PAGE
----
I took part in the ITS Employer Visits and I would recommend them. When the employers came I didn’t have any previous experience at interviews, so I was a bit nervous. The employer visits are a fantastic opportunity to get a job, but also to learn about how to act in an interview and to gain more experience of it. I had a few interviews at ITS followed by more interviews in the company offices. By May I had two different offers, and all my colleagues that went to these employer visits and interviews got a job before finishing the Masters! When it came to finding and applying for jobs people at ITS are all very helpful and always happy to give advice. ITS brought several companies to the Institute for us to attend interviews, so thanks to that I am working now.

The highlight of my career so far has been this time at AECOM, which has been perfect so far. I am learning new things every day at work and I have participated in very important projects such as the FIFA World Cup Qatar 2022 or the Riyadh Metro. But maybe, the most important thing for me is that I have the possibility to do research, and I have co-authored one paper that was presented at the European Transport Conference 2014 and another article for Transportation Professional. I like research, and working here and with the skills gained in the Masters at ITS I can focus on what I really like.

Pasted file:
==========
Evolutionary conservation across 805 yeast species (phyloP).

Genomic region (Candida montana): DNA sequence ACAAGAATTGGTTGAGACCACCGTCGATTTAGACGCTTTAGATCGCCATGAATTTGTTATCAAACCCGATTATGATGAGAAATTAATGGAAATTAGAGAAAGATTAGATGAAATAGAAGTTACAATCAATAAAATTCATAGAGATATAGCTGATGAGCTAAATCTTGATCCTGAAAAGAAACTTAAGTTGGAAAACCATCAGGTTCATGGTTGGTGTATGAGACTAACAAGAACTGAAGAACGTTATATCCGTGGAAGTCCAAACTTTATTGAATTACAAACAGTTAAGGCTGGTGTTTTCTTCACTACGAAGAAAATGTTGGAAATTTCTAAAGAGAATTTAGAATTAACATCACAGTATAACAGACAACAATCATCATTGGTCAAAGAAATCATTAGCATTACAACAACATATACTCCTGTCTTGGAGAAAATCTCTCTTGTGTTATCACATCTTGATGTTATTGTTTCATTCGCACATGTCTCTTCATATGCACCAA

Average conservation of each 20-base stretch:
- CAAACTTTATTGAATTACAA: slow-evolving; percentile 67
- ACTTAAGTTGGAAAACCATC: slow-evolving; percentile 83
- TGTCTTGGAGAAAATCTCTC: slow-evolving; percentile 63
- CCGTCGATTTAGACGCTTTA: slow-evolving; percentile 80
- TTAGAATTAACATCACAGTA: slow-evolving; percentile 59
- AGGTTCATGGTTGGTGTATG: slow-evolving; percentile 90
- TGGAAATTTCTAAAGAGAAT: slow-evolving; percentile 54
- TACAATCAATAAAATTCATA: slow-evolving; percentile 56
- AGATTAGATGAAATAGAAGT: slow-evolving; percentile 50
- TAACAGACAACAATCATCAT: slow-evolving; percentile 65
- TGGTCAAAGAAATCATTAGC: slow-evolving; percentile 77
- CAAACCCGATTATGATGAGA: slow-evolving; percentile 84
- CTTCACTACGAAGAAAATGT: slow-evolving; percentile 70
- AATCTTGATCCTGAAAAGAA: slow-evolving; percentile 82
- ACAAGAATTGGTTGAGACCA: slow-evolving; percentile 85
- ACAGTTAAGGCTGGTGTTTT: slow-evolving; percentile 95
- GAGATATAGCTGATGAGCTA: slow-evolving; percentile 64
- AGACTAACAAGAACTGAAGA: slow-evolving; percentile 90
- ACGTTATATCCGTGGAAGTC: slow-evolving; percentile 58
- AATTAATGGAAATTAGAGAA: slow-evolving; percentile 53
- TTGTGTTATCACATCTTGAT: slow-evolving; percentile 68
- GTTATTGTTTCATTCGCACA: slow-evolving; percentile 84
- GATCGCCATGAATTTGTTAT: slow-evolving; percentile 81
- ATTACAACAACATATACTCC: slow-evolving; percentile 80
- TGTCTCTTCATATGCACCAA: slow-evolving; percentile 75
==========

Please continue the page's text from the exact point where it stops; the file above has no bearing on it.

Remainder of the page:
The atmosphere on the campus is great for a European or international students. There are dozens of different nationalities so you won’t learn just about the modules you take, but also from other cultures and people’s experiences. Secondly, this Masters course will give you a very good background to start your career in transport or to continue and improve your current career. You will be able to apply all the knowledge in your country if you want to go back. Also, some international students (non EU) got a VISA and now they are working here in the UK with me!

Pablo has recently co-written an article that has been published in the Transportation Professional magazine of the Chartered Institution of Highways & Transportation (CIHT). "Nowadays, decision makers are placing a greater importance on crowd modelling techniques at complex locations including stadia, stations, shopping centres and schools. Capturing data in these places through traditional methods such as interviews or surveys is difficult as people interact with the space and each other in very complex ways. That is why new technologies are being developed based on Big Data, for example the use of mobile phone data or video recording through CCTV systems. It is an exciting time for the crowd modelling sector. The need to understand and predict pedestrian volumes, movements and behaviours for cities, mega events and emergency planning will continue to increase in prominence in order to design more efficient and safer cities for pedestrians, and Big Data stands out as the next necessary step for pedestrian planners to effectively and efficiently shape the cities of tomorrow." Read the publication here.

Pablo also wrote “Understanding How Big Data and Crowd Movements Will Shape the Cities of Tomorrow” for the European Transport Conference 2014.


Links to publications: - Modelling large scale evacuation scenarios to build safer cities.
- Accuracy of traffic count data used for calibration and validation of highway models (presented at the Transport Practitioners’ Meeting 2016).
- Big data helps pedestrian planning take a big step forward.